Friday, July 21, 2017


As a Chevy truck proprietor — we have a twenty-4-yr-old Silverado we use for hauling horses and hay — i used to be eager to pressure Chevy’s ultra-modern and finest, the 2017 Chevrolet Silverado 1500. After a week-long test pressure, i found that the new Chevrolet is a lot like our vintage Chevy — and that's suitable in a few approaches but not so outstanding in others. wherein does the 2017 Silverado 1500 pull ahead and where does it fall in the back of? allow’s drive it and find out on there own way's.                                                                                                                                                                                                                                                                                                                                                               Ask the man who owns one.” That’s what the old Packard ads used to say. Although in this case, “ask the woman” would be more appropriate because our pickup technically belongs to my wife. We use it for horse-related chores, and the old truck is a bit like an old workhorse itself, with a solid, but reliable, work ethic. The seats are torn, the A/C is busted, and the stereo has long since gone silent, but when it comes to hauling and towing, the ol’ girl works as well today as she did when she was new.

And that’s something I see in the 2017 Silverado. Er, not the wear and tear. The leather in our nearly-top-of-the-line LTZ model looked like it would last much longer than the cloth-and-vinyl in our old Chevy, the A/C blew like an Arctic wind, and the stereo was loud and clear. But looking at the engineering, it’s clear that the new Silverado is designed for work.      allow’s start with the 2017 Silverado’s engines: On paper, they look a lot like the 350 in our old Chevy, with  valves consistent with cylinder and the camshaft in the block, same as Chevy pickup engines for the reason that Fifties. other manufacturers use engine designs with 4 valves according to cylinder and overhead camshafts, and Ford gives a dual-rapid V6 in vicinity of the conventional V8. Why the antique-tech design? Chevrolet says this engine layout gives you properly low- and mid-variety torque, which is what vehicles need to shift the heavy hundreds. It labored in ’93 whilst my Chevy was constructed and it works now. (greater on our towing adventures in a bit.)                                                                                                                                                                                                                                                                                                                                                             While the basic design is a bit old, the hardware is thoroughly modern: All of the available Silverado engines -- 4.3 liter V6, 5.3 liter V8, and 6.2 liter V8 — have direct fuel injection and a cylinder deactivation system that can run the engines on four cylinders when power demands are low. The system is completely seamless; only an icon on the dash (V4 or V8) tells you when it’s operational.

The benefit of these technologies is better fuel economy. Silverados are fitted with either a 6-speed or an 8-speed transmission, and EPA fuel economy estimates range from 15 mpg city/20 mpg highway for the big 6.2-liter V8 4x4 up to 18 mpg city/24 mpg highway for the 4.3-liter V6 4x2. Our test truck averaged 17.4 mpg in mixed driving (excluding our towing test; more on that soon), not bad considering the monster engine under the hood.                                                                                                                                                                                                                                                                                                                                                                                                                                                                               Our test truck changed into prepared with the large 6.2-liter V8, a completely near relative of the engine inside the Corvette. With 420 hp and 460 lb-toes of torque, that is  a muscle truck — floor the pedal from a stop and it's going to luckily spin the rear tires. If being first far from the site visitors lighting is your issue, no question, this is your truck! however what impressed me maximum is that if you do not ground the pedal, you'll in no way realize you've got a Corvette engine beneath the hood. The Silverado's throttle movement is gentle, and it's easy to feed within the energy slowly and lightly — a real boon while backing as much as a trailer or a loading dock. Our old Chevy doesn't have anywhere close to the electricity of the new one, however it does have a hair-trigger throttle, which makes maneuvering a pain. absolute confidence, the 2017 version gets it right.  Our old Chevy truck rides like an ox-cart, with springs so stiff one wonders if they compress at all. The new Silverado is the opposite — the ride is pillow-soft. I'm all for comfort — some of today's pickups, especially the heavy-duty models, are nearly as stiff as our old truck — but in my opinion, the Silverado 1500 goes a bit too far. I'd be happy with a slightly firmer ride.                                                                                                                                                                                                                                                                                                                                                             In lots of methods, the Silverado 1500 I drove felt like a very well contemporary truck: it's quiet, well-prepared, and has a roomy 4-door team cab. i am a big fan of Chevy's MyLink infotainment device, which I think is intuitive and easy to use, and i like having OnStar, a subscription-primarily based provider that connects you to a stay adviser for help with instructions (and calls for help mechanically inside the occasion of a crash).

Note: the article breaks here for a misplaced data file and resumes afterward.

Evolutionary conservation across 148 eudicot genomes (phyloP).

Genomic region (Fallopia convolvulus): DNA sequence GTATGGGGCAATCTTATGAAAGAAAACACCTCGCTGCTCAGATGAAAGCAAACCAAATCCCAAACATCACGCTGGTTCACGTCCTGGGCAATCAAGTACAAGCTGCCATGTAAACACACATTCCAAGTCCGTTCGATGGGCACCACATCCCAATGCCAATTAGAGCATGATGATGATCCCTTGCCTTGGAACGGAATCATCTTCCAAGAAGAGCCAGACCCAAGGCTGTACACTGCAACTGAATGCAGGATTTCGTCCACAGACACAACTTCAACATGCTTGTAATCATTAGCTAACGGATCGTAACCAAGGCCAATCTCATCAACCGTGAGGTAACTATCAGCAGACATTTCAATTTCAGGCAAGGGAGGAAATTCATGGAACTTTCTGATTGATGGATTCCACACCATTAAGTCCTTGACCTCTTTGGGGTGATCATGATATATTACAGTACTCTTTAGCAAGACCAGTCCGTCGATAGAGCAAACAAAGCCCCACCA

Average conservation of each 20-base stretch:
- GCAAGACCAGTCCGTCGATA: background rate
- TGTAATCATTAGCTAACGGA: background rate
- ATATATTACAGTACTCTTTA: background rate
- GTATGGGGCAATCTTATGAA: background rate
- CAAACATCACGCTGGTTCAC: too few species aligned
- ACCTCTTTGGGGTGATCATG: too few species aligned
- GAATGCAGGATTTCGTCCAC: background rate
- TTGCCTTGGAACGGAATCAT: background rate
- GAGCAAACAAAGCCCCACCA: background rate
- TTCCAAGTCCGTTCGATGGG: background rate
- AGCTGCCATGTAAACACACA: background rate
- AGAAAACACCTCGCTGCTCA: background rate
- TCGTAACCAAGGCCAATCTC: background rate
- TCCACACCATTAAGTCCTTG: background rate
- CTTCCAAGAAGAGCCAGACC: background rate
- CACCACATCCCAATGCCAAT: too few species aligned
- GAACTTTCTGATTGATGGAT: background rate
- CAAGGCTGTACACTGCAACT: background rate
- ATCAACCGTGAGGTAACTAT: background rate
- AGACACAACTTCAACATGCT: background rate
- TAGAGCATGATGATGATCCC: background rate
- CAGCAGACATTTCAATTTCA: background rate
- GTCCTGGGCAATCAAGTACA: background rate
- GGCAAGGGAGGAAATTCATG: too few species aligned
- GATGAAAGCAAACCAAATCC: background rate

but in other ways, the Silverado appears woefully in the back of the instances. It starts offevolved with a key, similar to our twenty-year-old Chevy; other trucks have moved directly to keyless push-button ignition. not anything incorrect with keys, but keyless could be very convenient, mainly for a work truck — there may be no need to fish round to your pocket or purse with grimy hands. The Silverado 1500 lacks superior safety functions like collision warning with automated braking or adaptive cruise manage,   features that can now be found in competing pickup trucks.                                                                                                                                                                                                                                                                                                                                                                                                                   My spouse offered our antique Chevy primarily to tow our horse trailer, and we placed the brand new Chevy to the same take a look at. The 2017 Silverado 1500 is rated to tow among 7,six hundred and 12,500 lbs depending on configuration, that is higher than many competition — a few competing 1/2-ton vehicles have towing capacities that dip properly underneath 5,000 lbs. Our test truck changed into geared up with the Max Trailering package, which includes an included trailer brake controller, so we had the maximum towing capacity of 12,500 lbs. additionally it is two-piece trailering mirrors, which I exceedingly advise, even in case you aren't going to tow a trailer; they offer an awful lot better visibility, specially inside the place subsequent to the truck. The Silverado's ordinary side-view mirrors have a diagonal reduce at the inner nook that makes it tough to peer visitors in the truck's blind spot.      With Aiden the horse on board, our trailer weighs around 4,900 lbs, less than half of our test truck's towing capacity. Our test-towing route takes us over the steep Santa Susana Pass in Simi Valley, California, and with the big 6.2-liter engine under the hood, we didn't expect any problems with power. Our route includes an uphill on-ramp, and with Aiden in the trailer, we can't just stomp the accelerator to the floor; he needs time to shift his weight to keep his balance. But even with gentle application of the accelerator, the Silverado 1500 was able to accelerate to 60 mph smoothly and swiftly without getting anywhere near full throttle, something few trucks can accomplish.                                                                                                                                                                                                                                                                                                                                                                                                                                   Unfortunately, that super-smooth ride came back to bite the Silverado in the butt: Whenever we'd hit a bump, the tail would bounce around for way too long. Ideally the truck's back end should move up, down, and then settle, but the softly-sprung Silverado would make a couple of oscillations before coming to rest — and that's not a good thing with a trailer on the back end. The previous two half-ton trucks we used to tow the trailer — a Ford F-150 and a Nissan Titan — displayed much better behavior on bumps. Other than that, though, the Silverado felt solid and stable. Fuel economy during our towing loop was 10.4 mpg, a bit thirsty compared to some other half-ton trucks with which we've towed. And once again, technology is lacking: Ford recently introduced a trailer backup assistance feature that allows the driver to steer the trailer with a dial on the dash, with the F-150 twirling its steering wheel as needed. You'll find no such technology in the Chevrolet. usual, I liked the 2017 Chevrolet Silverado: i found it to be a stable work truck that makes a secure day by day driving force. That said, i was amazed at the shortage of high-quit protection and comfort technology, even though I recognise that this isn't always vital to every truck proprietor; you do not need adaptive cruse manage to haul a 1/2-dozen bails of hay. still, Ford's F-one hundred fifty blows beyond the Silverado in terms of era, plus it has a more impregnable suspension that offers better stability when towing. Chrysler's RAM 1500 offers an innovative air-sprung suspension and a gasoline-green diesel, and the Nissan Titan and Toyota Tundra are also suitable work vehicles. Chevrolet desires to modernize the Silverado 1500 — otherwise it'll get tougher and tougher to tell the brand new Chevrolet pickup from my vintage Chevrolet pickup.